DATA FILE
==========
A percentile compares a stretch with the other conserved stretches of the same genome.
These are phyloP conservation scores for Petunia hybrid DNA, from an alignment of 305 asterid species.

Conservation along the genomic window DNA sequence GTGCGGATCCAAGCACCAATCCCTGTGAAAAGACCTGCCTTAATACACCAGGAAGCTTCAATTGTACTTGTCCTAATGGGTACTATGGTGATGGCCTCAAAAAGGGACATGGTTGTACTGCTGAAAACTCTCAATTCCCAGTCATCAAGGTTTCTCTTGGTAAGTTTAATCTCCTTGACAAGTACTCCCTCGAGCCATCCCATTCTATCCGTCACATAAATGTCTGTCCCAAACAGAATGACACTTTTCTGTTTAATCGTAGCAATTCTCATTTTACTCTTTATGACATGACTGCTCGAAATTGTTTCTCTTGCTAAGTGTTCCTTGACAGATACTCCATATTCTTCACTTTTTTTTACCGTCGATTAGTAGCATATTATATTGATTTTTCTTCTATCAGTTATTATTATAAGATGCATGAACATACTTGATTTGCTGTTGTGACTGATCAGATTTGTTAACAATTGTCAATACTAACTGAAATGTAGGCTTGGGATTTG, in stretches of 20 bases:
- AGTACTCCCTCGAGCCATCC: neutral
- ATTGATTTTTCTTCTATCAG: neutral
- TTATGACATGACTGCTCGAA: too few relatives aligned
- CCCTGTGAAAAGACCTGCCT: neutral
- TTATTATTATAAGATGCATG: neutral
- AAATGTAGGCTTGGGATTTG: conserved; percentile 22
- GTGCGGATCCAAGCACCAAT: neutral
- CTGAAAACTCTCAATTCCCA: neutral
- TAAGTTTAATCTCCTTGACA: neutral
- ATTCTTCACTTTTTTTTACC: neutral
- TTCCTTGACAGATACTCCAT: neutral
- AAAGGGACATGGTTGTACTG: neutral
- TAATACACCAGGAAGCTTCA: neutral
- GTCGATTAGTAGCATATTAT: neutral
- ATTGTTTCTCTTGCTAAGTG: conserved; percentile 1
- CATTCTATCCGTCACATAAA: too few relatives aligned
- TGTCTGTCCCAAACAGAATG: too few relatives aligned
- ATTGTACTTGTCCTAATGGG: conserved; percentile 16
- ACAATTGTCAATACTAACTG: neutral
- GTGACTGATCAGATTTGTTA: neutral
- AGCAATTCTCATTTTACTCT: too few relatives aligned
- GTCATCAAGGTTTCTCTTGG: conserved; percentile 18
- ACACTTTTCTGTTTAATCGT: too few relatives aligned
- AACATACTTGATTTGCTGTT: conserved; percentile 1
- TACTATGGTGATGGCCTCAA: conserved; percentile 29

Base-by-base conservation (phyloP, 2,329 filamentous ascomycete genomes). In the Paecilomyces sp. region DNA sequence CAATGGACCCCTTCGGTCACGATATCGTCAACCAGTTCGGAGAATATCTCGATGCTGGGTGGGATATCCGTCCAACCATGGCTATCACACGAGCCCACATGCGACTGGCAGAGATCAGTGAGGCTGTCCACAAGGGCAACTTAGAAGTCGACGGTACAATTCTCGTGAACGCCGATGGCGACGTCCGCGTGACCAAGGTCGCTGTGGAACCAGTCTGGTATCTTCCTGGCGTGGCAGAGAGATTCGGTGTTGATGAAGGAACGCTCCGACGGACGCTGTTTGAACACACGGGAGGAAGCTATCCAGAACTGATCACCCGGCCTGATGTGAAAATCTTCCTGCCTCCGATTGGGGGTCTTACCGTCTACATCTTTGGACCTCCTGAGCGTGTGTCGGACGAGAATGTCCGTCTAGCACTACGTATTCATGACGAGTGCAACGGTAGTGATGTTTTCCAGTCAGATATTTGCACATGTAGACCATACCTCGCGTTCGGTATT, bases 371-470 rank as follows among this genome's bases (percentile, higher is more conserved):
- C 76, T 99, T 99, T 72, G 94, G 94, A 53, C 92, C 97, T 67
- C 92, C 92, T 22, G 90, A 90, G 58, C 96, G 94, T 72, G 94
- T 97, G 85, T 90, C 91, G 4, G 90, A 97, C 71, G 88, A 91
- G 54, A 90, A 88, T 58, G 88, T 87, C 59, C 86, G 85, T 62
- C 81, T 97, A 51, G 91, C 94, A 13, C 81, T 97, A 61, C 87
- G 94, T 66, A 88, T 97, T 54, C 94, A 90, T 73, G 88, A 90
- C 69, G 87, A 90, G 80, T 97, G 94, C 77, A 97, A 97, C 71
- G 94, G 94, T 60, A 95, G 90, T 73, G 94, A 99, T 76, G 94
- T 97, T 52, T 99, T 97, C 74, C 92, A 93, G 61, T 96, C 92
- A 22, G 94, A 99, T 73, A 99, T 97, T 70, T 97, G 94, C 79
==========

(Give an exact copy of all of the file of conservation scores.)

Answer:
A percentile compares a stretch with the other conserved stretches of the same genome.
These are phyloP conservation scores for Petunia hybrid DNA, from an alignment of 305 asterid species.

Conservation along the genomic window DNA sequence GTGCGGATCCAAGCACCAATCCCTGTGAAAAGACCTGCCTTAATACACCAGGAAGCTTCAATTGTACTTGTCCTAATGGGTACTATGGTGATGGCCTCAAAAAGGGACATGGTTGTACTGCTGAAAACTCTCAATTCCCAGTCATCAAGGTTTCTCTTGGTAAGTTTAATCTCCTTGACAAGTACTCCCTCGAGCCATCCCATTCTATCCGTCACATAAATGTCTGTCCCAAACAGAATGACACTTTTCTGTTTAATCGTAGCAATTCTCATTTTACTCTTTATGACATGACTGCTCGAAATTGTTTCTCTTGCTAAGTGTTCCTTGACAGATACTCCATATTCTTCACTTTTTTTTACCGTCGATTAGTAGCATATTATATTGATTTTTCTTCTATCAGTTATTATTATAAGATGCATGAACATACTTGATTTGCTGTTGTGACTGATCAGATTTGTTAACAATTGTCAATACTAACTGAAATGTAGGCTTGGGATTTG, in stretches of 20 bases:
- AGTACTCCCTCGAGCCATCC: neutral
- ATTGATTTTTCTTCTATCAG: neutral
- TTATGACATGACTGCTCGAA: too few relatives aligned
- CCCTGTGAAAAGACCTGCCT: neutral
- TTATTATTATAAGATGCATG: neutral
- AAATGTAGGCTTGGGATTTG: conserved; percentile 22
- GTGCGGATCCAAGCACCAAT: neutral
- CTGAAAACTCTCAATTCCCA: neutral
- TAAGTTTAATCTCCTTGACA: neutral
- ATTCTTCACTTTTTTTTACC: neutral
- TTCCTTGACAGATACTCCAT: neutral
- AAAGGGACATGGTTGTACTG: neutral
- TAATACACCAGGAAGCTTCA: neutral
- GTCGATTAGTAGCATATTAT: neutral
- ATTGTTTCTCTTGCTAAGTG: conserved; percentile 1
- CATTCTATCCGTCACATAAA: too few relatives aligned
- TGTCTGTCCCAAACAGAATG: too few relatives aligned
- ATTGTACTTGTCCTAATGGG: conserved; percentile 16
- ACAATTGTCAATACTAACTG: neutral
- GTGACTGATCAGATTTGTTA: neutral
- AGCAATTCTCATTTTACTCT: too few relatives aligned
- GTCATCAAGGTTTCTCTTGG: conserved; percentile 18
- ACACTTTTCTGTTTAATCGT: too few relatives aligned
- AACATACTTGATTTGCTGTT: conserved; percentile 1
- TACTATGGTGATGGCCTCAA: conserved; percentile 29

Base-by-base conservation (phyloP, 2,329 filamentous ascomycete genomes). In the Paecilomyces sp. region DNA sequence CAATGGACCCCTTCGGTCACGATATCGTCAACCAGTTCGGAGAATATCTCGATGCTGGGTGGGATATCCGTCCAACCATGGCTATCACACGAGCCCACATGCGACTGGCAGAGATCAGTGAGGCTGTCCACAAGGGCAACTTAGAAGTCGACGGTACAATTCTCGTGAACGCCGATGGCGACGTCCGCGTGACCAAGGTCGCTGTGGAACCAGTCTGGTATCTTCCTGGCGTGGCAGAGAGATTCGGTGTTGATGAAGGAACGCTCCGACGGACGCTGTTTGAACACACGGGAGGAAGCTATCCAGAACTGATCACCCGGCCTGATGTGAAAATCTTCCTGCCTCCGATTGGGGGTCTTACCGTCTACATCTTTGGACCTCCTGAGCGTGTGTCGGACGAGAATGTCCGTCTAGCACTACGTATTCATGACGAGTGCAACGGTAGTGATGTTTTCCAGTCAGATATTTGCACATGTAGACCATACCTCGCGTTCGGTATT, bases 371-470 rank as follows among this genome's bases (percentile, higher is more conserved):
- C 76, T 99, T 99, T 72, G 94, G 94, A 53, C 92, C 97, T 67
- C 92, C 92, T 22, G 90, A 90, G 58, C 96, G 94, T 72, G 94
- T 97, G 85, T 90, C 91, G 4, G 90, A 97, C 71, G 88, A 91
- G 54, A 90, A 88, T 58, G 88, T 87, C 59, C 86, G 85, T 62
- C 81, T 97, A 51, G 91, C 94, A 13, C 81, T 97, A 61, C 87
- G 94, T 66, A 88, T 97, T 54, C 94, A 90, T 73, G 88, A 90
- C 69, G 87, A 90, G 80, T 97, G 94, C 77, A 97, A 97, C 71
- G 94, G 94, T 60, A 95, G 90, T 73, G 94, A 99, T 76, G 94
- T 97, T 52, T 99, T 97, C 74, C 92, A 93, G 61, T 96, C 92
- A 22, G 94, A 99, T 73, A 99, T 97, T 70, T 97, G 94, C 79